Washington, 11th January, 2016 (WAM) – The International Monetary Fund (IMF) today released a paper on the implications of climate change for fiscal, financial, and macroeconomic policies.

The paper takes stock of the wide-ranging implications for fiscal, financial, and macroeconomic policies of coming to grips with climate change.

The paper: After Paris: Fiscal, Macroeconomic and Financial Implications of Global Climate Change, says the December 2015 Paris Agreement lays the foundation for meaningful progress on addressing climate change now the focus must turn to the practical policy implementation issues.

”Most pressing is the use of carbon taxes (or equivalent trading systems) to implement the emissions mitigation pledges submitted by 186 countries for the December 2015 Paris Agreement while providing revenue for lowering other taxes or debt. Carbon pricing in developing countries would effectively mobilize climate finance, and carbon price floor arrangements are a promising way to coordinate policies internationally,” it stresses.

”Targeted fiscal measures that are tailored to national circumstances and robust across climate scenarios are needed to counter private sector under-investment in climate adaptation. And increased disclosure of carbon footprints, stress testing of asset values, and greater proliferation of hedging instruments, will facilitate low-emission investments and climate risk diversification through financial markets,” it says.

At the heart of the climate change problem is an externality: firms and households are not charged for the environmental consequences of their greenhouse gases from fossil fuels and other sources. This means that establishing a proper charge on emissions that is, removing the implicit subsidy from the failure to charge for environmental costs has a central role.

Also critical are establishing a clear pathway to meeting complementary commitments on climate finance, effective adaptation, and ensuring financial markets play a full and constructive role. Fiscal policies are key to efficiently mobilizing both public and private sources of finance, while the need to adapt economies to climate change raises issues that have implications for the design of national tax and spending systems (for example, strengthening fiscal buffers and upgrading infrastructure in response to natural disaster risks). There is also a growing need to enhance the contribution of the financial sector to addressing climate challenges, by facilitating clean investments and pooling climate-related risks.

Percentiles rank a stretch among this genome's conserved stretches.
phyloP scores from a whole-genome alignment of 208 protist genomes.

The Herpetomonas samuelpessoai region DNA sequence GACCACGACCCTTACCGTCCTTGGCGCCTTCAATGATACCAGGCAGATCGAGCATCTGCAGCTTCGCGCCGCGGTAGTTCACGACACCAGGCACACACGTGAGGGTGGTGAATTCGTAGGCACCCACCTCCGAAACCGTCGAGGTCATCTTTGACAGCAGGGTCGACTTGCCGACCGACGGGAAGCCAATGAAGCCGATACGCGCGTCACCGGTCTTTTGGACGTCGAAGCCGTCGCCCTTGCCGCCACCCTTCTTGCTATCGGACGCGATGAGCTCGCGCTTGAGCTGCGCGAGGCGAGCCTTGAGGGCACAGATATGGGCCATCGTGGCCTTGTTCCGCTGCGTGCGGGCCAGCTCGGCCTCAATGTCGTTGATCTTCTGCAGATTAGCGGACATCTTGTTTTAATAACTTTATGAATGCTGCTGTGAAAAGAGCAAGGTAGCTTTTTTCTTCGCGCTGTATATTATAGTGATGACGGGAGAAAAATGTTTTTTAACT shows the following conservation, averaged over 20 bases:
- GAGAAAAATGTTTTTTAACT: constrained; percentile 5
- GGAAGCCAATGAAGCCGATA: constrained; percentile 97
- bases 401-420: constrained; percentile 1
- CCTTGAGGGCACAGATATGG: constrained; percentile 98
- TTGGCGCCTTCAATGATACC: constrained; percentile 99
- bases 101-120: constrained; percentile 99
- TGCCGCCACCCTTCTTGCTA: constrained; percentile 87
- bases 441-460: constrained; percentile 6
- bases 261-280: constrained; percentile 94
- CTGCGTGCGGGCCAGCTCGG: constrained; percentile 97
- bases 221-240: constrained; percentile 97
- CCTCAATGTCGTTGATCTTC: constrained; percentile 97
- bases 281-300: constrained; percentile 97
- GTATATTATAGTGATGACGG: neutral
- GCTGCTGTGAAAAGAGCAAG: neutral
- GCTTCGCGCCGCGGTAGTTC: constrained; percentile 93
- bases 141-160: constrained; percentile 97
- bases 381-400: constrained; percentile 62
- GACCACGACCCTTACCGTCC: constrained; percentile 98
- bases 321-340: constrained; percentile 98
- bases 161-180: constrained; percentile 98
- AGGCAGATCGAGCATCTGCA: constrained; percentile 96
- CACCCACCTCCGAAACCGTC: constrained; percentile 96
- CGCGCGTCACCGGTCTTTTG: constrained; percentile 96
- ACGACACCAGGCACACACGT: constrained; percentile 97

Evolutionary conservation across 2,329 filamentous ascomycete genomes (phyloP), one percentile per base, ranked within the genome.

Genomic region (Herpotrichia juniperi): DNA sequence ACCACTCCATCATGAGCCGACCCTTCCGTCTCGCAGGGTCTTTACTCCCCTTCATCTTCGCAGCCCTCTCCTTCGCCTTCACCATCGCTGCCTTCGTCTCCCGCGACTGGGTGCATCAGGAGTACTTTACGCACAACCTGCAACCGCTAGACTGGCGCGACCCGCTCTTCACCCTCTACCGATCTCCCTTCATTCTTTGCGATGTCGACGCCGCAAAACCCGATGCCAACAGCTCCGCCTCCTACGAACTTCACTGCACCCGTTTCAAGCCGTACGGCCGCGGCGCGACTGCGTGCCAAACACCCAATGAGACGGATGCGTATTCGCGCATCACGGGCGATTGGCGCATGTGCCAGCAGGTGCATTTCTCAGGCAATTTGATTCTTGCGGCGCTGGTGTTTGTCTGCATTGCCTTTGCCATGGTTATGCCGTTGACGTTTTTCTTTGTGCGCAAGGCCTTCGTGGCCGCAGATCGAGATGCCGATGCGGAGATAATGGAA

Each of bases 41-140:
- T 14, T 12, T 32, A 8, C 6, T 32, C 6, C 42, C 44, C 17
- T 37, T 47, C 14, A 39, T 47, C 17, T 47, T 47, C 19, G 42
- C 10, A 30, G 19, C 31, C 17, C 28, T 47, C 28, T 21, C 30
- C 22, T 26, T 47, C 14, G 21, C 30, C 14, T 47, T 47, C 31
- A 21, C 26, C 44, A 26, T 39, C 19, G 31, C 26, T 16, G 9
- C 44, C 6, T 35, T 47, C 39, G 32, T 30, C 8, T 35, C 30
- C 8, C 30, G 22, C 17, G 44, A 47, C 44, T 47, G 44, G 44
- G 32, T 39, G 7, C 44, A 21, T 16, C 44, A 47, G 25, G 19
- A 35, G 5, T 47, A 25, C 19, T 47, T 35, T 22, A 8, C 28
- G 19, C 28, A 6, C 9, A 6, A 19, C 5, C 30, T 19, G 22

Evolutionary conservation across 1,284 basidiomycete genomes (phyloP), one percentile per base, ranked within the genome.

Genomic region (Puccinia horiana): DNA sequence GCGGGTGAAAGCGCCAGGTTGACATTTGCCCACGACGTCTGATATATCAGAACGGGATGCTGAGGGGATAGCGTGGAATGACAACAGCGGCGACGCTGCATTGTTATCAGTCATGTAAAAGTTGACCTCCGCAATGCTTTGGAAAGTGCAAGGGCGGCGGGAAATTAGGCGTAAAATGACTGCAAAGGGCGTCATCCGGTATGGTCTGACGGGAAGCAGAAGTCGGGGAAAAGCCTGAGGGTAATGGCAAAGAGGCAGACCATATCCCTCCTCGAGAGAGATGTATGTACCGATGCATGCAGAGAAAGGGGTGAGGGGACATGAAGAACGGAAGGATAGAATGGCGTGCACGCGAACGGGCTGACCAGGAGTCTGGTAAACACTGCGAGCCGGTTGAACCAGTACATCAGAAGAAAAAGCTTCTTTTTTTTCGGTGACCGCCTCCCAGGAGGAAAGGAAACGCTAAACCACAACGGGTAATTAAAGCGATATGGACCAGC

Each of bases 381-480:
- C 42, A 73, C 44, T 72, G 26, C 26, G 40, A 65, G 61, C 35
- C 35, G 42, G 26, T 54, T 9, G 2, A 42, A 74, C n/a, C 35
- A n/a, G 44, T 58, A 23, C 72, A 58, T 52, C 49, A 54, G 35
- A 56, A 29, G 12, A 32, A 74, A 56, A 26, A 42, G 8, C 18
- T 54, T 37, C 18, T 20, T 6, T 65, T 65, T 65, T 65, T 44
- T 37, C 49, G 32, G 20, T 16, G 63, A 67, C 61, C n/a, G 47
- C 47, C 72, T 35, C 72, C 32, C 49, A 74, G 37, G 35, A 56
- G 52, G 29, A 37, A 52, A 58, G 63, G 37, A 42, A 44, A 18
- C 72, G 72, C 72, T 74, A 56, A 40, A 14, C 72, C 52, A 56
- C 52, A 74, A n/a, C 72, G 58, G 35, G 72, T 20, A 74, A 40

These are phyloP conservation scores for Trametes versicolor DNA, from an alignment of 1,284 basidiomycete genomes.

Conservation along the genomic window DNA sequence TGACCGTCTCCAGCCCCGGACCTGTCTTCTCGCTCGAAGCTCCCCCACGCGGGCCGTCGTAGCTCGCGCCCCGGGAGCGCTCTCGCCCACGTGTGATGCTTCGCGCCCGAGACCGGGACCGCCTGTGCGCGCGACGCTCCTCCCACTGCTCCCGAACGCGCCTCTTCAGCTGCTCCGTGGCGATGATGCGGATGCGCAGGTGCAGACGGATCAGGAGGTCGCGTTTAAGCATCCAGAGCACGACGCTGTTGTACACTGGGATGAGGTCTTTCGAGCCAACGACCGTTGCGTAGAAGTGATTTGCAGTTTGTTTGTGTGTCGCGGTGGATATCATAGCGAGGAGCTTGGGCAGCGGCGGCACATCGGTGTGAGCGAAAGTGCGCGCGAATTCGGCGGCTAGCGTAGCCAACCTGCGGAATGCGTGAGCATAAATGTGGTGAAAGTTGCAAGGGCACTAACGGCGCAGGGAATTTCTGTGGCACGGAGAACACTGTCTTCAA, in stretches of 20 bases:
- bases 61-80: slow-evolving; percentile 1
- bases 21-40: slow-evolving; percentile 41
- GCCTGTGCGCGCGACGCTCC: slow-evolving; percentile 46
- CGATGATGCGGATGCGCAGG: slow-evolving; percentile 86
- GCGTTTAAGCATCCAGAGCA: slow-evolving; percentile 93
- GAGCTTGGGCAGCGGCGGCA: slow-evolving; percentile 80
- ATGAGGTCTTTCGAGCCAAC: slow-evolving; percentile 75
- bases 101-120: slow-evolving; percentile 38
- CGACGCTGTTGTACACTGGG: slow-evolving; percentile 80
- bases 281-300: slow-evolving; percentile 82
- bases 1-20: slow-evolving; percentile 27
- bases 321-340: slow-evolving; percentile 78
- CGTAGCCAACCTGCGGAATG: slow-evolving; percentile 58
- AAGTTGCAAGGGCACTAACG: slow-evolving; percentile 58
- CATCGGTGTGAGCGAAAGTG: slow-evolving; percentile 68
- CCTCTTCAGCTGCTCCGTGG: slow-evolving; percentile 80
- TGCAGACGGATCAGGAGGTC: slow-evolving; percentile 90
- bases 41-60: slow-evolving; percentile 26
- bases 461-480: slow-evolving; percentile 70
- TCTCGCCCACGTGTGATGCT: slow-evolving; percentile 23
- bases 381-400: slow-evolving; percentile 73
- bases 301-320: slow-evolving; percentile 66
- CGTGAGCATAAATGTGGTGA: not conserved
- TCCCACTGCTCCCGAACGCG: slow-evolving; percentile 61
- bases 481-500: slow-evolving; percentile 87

For reducing carbon emissions (‘mitigation’), carbon pricing (through taxes or trading systems designed to behave like taxes) should be front and center. These are potentially the most effective mitigation instruments, are straightforward to administer (for example, building off fuel excises already commonplace in most countries), raise (especially timely) revenues for lowering debt or other taxes, and establish the price signals that are central for redirecting technological change towards low-emission investments. The challenges lie in gauging appropriate price paths and dealing with the adverse effects on vulnerable households and firms, and the consequent political sensitivities.

Moving ahead unilaterally with carbon pricing is likely to be in many countries’ own interests, because of the domestic (non-climate) benefits of doing so, most notably fewer deaths from exposure to local air pollution. As national pricing schemes emerge, a natural way to enhance these efforts and address concerns regarding lost competitiveness would be through international carbon price floor arrangements, analogous to those developed to counter some cases of international competition over mobile tax bases.

For climate finance, carbon pricing in developing countries would establish price signals needed to attract private flows for mitigation. Substantial amounts could also be raised from charges on international aviation and maritime fuels. These fuels are a growing source of emissions,

WAM/tfaham